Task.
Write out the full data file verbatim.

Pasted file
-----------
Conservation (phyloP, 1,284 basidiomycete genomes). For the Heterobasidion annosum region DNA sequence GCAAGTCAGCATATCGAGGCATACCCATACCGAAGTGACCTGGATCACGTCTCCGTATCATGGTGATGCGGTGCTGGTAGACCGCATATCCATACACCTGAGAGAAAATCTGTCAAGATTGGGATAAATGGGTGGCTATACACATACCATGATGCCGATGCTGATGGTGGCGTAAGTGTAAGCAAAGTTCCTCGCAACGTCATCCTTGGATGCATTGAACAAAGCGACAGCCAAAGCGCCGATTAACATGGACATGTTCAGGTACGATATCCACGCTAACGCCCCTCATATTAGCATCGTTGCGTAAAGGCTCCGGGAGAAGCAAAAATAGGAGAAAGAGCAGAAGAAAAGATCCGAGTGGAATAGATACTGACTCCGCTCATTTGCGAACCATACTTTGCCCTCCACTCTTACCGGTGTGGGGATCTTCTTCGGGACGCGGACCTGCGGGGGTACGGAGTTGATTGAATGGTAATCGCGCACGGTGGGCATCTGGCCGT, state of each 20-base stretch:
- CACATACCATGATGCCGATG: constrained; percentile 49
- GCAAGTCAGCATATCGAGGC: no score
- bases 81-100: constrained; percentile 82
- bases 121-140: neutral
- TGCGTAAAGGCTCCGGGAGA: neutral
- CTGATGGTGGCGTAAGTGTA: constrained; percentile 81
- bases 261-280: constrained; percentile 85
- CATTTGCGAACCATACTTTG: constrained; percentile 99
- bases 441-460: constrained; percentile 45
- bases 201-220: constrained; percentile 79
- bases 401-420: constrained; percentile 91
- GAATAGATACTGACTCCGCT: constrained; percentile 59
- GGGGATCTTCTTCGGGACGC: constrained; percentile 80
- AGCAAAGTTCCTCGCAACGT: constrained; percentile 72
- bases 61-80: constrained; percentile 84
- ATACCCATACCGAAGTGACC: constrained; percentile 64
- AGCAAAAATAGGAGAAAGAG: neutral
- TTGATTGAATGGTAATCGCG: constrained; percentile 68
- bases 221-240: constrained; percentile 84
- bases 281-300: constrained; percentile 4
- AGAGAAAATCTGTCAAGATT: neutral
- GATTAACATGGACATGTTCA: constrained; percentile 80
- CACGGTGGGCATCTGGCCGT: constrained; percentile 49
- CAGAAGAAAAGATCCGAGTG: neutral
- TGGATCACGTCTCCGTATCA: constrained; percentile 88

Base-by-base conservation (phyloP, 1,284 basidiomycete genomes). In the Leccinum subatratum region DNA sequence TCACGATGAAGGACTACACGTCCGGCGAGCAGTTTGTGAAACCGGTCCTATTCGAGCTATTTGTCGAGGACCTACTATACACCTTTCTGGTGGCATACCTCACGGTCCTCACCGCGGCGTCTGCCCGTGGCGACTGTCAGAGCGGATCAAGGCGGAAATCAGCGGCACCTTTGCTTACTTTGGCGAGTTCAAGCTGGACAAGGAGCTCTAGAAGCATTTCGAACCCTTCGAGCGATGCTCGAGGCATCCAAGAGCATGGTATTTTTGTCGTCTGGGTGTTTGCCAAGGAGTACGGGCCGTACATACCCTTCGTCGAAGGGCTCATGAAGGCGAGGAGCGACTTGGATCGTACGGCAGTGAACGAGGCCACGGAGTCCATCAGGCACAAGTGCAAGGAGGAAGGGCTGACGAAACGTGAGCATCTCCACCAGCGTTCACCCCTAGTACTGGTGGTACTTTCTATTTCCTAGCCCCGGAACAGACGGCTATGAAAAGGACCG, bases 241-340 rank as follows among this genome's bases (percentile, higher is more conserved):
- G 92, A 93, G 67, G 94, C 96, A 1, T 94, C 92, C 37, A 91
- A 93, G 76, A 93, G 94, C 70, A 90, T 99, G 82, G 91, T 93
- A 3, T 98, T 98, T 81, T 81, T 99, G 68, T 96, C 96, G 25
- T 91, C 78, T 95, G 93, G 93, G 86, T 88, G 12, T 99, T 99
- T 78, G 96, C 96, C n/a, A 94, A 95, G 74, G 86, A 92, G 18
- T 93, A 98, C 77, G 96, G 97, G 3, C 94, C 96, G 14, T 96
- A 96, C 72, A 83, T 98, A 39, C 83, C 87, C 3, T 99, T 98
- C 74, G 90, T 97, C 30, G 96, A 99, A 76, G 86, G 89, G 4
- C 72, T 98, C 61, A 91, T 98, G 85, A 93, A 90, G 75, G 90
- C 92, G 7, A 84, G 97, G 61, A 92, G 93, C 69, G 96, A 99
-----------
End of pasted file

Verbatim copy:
Conservation (phyloP, 1,284 basidiomycete genomes). For the Heterobasidion annosum region DNA sequence GCAAGTCAGCATATCGAGGCATACCCATACCGAAGTGACCTGGATCACGTCTCCGTATCATGGTGATGCGGTGCTGGTAGACCGCATATCCATACACCTGAGAGAAAATCTGTCAAGATTGGGATAAATGGGTGGCTATACACATACCATGATGCCGATGCTGATGGTGGCGTAAGTGTAAGCAAAGTTCCTCGCAACGTCATCCTTGGATGCATTGAACAAAGCGACAGCCAAAGCGCCGATTAACATGGACATGTTCAGGTACGATATCCACGCTAACGCCCCTCATATTAGCATCGTTGCGTAAAGGCTCCGGGAGAAGCAAAAATAGGAGAAAGAGCAGAAGAAAAGATCCGAGTGGAATAGATACTGACTCCGCTCATTTGCGAACCATACTTTGCCCTCCACTCTTACCGGTGTGGGGATCTTCTTCGGGACGCGGACCTGCGGGGGTACGGAGTTGATTGAATGGTAATCGCGCACGGTGGGCATCTGGCCGT, state of each 20-base stretch:
- CACATACCATGATGCCGATG: constrained; percentile 49
- GCAAGTCAGCATATCGAGGC: no score
- bases 81-100: constrained; percentile 82
- bases 121-140: neutral
- TGCGTAAAGGCTCCGGGAGA: neutral
- CTGATGGTGGCGTAAGTGTA: constrained; percentile 81
- bases 261-280: constrained; percentile 85
- CATTTGCGAACCATACTTTG: constrained; percentile 99
- bases 441-460: constrained; percentile 45
- bases 201-220: constrained; percentile 79
- bases 401-420: constrained; percentile 91
- GAATAGATACTGACTCCGCT: constrained; percentile 59
- GGGGATCTTCTTCGGGACGC: constrained; percentile 80
- AGCAAAGTTCCTCGCAACGT: constrained; percentile 72
- bases 61-80: constrained; percentile 84
- ATACCCATACCGAAGTGACC: constrained; percentile 64
- AGCAAAAATAGGAGAAAGAG: neutral
- TTGATTGAATGGTAATCGCG: constrained; percentile 68
- bases 221-240: constrained; percentile 84
- bases 281-300: constrained; percentile 4
- AGAGAAAATCTGTCAAGATT: neutral
- GATTAACATGGACATGTTCA: constrained; percentile 80
- CACGGTGGGCATCTGGCCGT: constrained; percentile 49
- CAGAAGAAAAGATCCGAGTG: neutral
- TGGATCACGTCTCCGTATCA: constrained; percentile 88

Base-by-base conservation (phyloP, 1,284 basidiomycete genomes). In the Leccinum subatratum region DNA sequence TCACGATGAAGGACTACACGTCCGGCGAGCAGTTTGTGAAACCGGTCCTATTCGAGCTATTTGTCGAGGACCTACTATACACCTTTCTGGTGGCATACCTCACGGTCCTCACCGCGGCGTCTGCCCGTGGCGACTGTCAGAGCGGATCAAGGCGGAAATCAGCGGCACCTTTGCTTACTTTGGCGAGTTCAAGCTGGACAAGGAGCTCTAGAAGCATTTCGAACCCTTCGAGCGATGCTCGAGGCATCCAAGAGCATGGTATTTTTGTCGTCTGGGTGTTTGCCAAGGAGTACGGGCCGTACATACCCTTCGTCGAAGGGCTCATGAAGGCGAGGAGCGACTTGGATCGTACGGCAGTGAACGAGGCCACGGAGTCCATCAGGCACAAGTGCAAGGAGGAAGGGCTGACGAAACGTGAGCATCTCCACCAGCGTTCACCCCTAGTACTGGTGGTACTTTCTATTTCCTAGCCCCGGAACAGACGGCTATGAAAAGGACCG, bases 241-340 rank as follows among this genome's bases (percentile, higher is more conserved):
- G 92, A 93, G 67, G 94, C 96, A 1, T 94, C 92, C 37, A 91
- A 93, G 76, A 93, G 94, C 70, A 90, T 99, G 82, G 91, T 93
- A 3, T 98, T 98, T 81, T 81, T 99, G 68, T 96, C 96, G 25
- T 91, C 78, T 95, G 93, G 93, G 86, T 88, G 12, T 99, T 99
- T 78, G 96, C 96, C n/a, A 94, A 95, G 74, G 86, A 92, G 18
- T 93, A 98, C 77, G 96, G 97, G 3, C 94, C 96, G 14, T 96
- A 96, C 72, A 83, T 98, A 39, C 83, C 87, C 3, T 99, T 98
- C 74, G 90, T 97, C 30, G 96, A 99, A 76, G 86, G 89, G 4
- C 72, T 98, C 61, A 91, T 98, G 85, A 93, A 90, G 75, G 90
- C 92, G 7, A 84, G 97, G 61, A 92, G 93, C 69, G 96, A 99